Trends in Europe show that certain countries are recipients of FDI as top investment destinations. The existing stocks of FDI over time are relatively greater than the annual flows to the EU. Among the top ten for global investors are the UK (number seven) and Germany (number eight) (UNCTAD 2021, 46).  Even though the UK’s departure from the EU through the Brexit process was undertaken between 2016-2020, in 2019 the UK was the seventh largest investor economy by FDI stock with USD $220 billion. This ranking for the UK, in 2019, was between FDI stock Singapore at USD $351 billion, as the sixth ranked economy, and FDI stock Germany at USD $197 billion, the eighth ranked economy. The highest point for annual FDI in the EU was 2008, at approximately USD $820 billion (UNCTAD 2019). This was prior to the global financial crisis. Since then, the years 2017-2019 had FDI between USD $400 billion-$470 billion during the period of global uncertainty due to trade war (UNCTAD 2019).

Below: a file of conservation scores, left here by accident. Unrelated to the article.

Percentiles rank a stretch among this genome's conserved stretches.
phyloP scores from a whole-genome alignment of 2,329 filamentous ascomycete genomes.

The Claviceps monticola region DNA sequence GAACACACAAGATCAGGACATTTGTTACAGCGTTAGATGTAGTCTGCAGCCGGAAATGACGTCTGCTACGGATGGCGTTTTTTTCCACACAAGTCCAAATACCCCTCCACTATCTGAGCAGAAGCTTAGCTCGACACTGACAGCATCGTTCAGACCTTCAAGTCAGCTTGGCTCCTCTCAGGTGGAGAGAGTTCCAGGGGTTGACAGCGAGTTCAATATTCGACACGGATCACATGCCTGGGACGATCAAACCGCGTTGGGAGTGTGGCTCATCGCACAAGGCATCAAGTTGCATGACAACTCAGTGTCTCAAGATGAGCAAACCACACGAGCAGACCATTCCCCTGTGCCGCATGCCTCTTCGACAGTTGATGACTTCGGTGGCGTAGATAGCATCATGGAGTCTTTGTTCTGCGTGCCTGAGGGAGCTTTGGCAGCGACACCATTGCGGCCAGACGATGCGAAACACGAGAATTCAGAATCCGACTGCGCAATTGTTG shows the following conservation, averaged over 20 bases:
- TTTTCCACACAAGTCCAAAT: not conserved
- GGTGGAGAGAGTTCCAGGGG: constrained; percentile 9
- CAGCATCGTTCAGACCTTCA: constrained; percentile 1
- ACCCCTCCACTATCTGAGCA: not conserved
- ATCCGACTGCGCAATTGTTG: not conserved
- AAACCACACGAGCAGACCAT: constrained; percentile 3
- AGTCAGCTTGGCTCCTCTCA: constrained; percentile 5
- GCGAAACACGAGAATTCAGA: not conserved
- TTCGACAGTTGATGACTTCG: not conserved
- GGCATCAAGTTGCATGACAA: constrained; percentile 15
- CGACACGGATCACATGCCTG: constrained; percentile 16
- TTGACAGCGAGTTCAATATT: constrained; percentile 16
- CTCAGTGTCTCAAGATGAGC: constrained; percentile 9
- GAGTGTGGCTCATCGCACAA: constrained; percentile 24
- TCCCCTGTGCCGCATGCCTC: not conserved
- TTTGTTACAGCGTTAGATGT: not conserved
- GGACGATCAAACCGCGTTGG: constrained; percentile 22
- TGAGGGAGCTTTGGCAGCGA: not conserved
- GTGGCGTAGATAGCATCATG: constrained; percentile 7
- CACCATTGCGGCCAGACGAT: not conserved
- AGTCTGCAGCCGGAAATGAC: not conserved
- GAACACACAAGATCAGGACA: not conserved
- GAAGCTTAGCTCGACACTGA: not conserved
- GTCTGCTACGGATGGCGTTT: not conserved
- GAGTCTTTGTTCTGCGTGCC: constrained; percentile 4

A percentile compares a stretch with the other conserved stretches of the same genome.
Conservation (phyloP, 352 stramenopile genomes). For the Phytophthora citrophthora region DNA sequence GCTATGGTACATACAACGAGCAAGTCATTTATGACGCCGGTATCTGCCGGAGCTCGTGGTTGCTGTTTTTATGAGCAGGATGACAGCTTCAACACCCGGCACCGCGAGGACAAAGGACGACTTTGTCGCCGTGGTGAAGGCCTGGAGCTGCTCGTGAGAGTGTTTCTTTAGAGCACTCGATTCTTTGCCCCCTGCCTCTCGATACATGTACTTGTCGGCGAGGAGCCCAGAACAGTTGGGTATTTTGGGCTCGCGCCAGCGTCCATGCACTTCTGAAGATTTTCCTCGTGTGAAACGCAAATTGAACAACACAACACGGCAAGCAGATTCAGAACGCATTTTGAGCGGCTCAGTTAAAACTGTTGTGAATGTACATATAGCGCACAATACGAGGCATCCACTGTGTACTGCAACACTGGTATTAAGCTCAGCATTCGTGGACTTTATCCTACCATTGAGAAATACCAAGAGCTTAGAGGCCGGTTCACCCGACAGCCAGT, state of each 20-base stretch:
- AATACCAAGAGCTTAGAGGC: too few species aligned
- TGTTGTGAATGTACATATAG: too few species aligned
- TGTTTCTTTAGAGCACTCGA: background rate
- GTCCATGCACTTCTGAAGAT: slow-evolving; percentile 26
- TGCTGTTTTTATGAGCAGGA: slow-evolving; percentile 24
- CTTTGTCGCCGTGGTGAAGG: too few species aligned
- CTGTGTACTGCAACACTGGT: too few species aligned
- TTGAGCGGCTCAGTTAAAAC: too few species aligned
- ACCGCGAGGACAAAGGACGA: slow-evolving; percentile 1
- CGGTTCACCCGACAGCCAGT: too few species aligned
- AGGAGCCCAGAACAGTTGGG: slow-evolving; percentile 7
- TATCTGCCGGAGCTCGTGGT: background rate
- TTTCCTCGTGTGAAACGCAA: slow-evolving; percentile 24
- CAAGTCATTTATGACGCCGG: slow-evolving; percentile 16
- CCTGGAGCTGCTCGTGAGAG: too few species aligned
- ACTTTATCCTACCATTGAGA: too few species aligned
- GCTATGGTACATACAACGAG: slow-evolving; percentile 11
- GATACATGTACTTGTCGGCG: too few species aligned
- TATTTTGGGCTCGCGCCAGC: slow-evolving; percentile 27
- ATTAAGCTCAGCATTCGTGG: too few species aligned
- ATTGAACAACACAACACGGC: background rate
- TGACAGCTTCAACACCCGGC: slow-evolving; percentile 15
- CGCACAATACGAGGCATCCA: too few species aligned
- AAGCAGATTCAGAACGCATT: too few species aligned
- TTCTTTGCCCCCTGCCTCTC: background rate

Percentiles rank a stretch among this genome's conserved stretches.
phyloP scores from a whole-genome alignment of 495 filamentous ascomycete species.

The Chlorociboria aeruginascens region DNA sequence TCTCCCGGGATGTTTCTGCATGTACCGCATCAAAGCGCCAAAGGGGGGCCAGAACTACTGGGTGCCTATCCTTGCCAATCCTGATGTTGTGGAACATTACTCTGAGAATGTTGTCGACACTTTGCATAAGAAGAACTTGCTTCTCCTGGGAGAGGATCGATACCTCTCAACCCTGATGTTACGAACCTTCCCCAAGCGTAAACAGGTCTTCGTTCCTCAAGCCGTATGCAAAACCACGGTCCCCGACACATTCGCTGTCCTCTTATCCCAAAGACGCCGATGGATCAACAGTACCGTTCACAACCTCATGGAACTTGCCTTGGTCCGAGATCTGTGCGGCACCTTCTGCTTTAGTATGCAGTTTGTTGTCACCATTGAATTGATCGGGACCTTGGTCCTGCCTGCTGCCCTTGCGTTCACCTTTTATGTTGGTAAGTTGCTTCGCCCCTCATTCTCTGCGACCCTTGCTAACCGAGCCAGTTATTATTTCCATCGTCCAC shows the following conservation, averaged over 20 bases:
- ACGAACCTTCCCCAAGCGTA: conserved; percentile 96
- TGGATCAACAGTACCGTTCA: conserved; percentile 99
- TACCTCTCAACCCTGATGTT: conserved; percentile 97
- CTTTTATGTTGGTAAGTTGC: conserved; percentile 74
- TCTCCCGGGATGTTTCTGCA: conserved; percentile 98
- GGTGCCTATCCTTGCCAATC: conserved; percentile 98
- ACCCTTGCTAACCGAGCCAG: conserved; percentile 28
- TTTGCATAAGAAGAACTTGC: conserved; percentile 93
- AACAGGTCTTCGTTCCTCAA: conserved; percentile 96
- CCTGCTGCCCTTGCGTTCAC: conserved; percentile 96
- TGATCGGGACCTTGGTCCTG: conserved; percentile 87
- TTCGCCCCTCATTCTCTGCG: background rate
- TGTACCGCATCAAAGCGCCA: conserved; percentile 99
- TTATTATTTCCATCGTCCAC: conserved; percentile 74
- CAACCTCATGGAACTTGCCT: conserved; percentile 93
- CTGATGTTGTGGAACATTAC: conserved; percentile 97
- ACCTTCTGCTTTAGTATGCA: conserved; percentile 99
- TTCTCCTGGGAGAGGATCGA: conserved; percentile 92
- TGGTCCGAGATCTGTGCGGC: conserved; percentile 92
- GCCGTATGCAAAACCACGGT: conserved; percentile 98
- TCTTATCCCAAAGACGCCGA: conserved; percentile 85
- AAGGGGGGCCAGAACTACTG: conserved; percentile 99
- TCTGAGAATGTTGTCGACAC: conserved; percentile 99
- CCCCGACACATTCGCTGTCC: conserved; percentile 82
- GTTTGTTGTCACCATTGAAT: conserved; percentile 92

Across the EU, there are national socioeconomic differences aligned with periods of enlargement. Given that the post-communist countries have experienced significant political changes during the twenty years since the end of the Cold War, this is a good sample with which to examine the effect of the relationship of governance on FDI, as it accompanies the development of democratic political systems. These countries’ geographic proximity make them good candidates for comparison. It allows for the control of historically similar independent variables, and the comparison of the dependent variable of FDI over time (Fioretos 2017). This supports the formulation of meaningful insights about the effects of governance mechanisms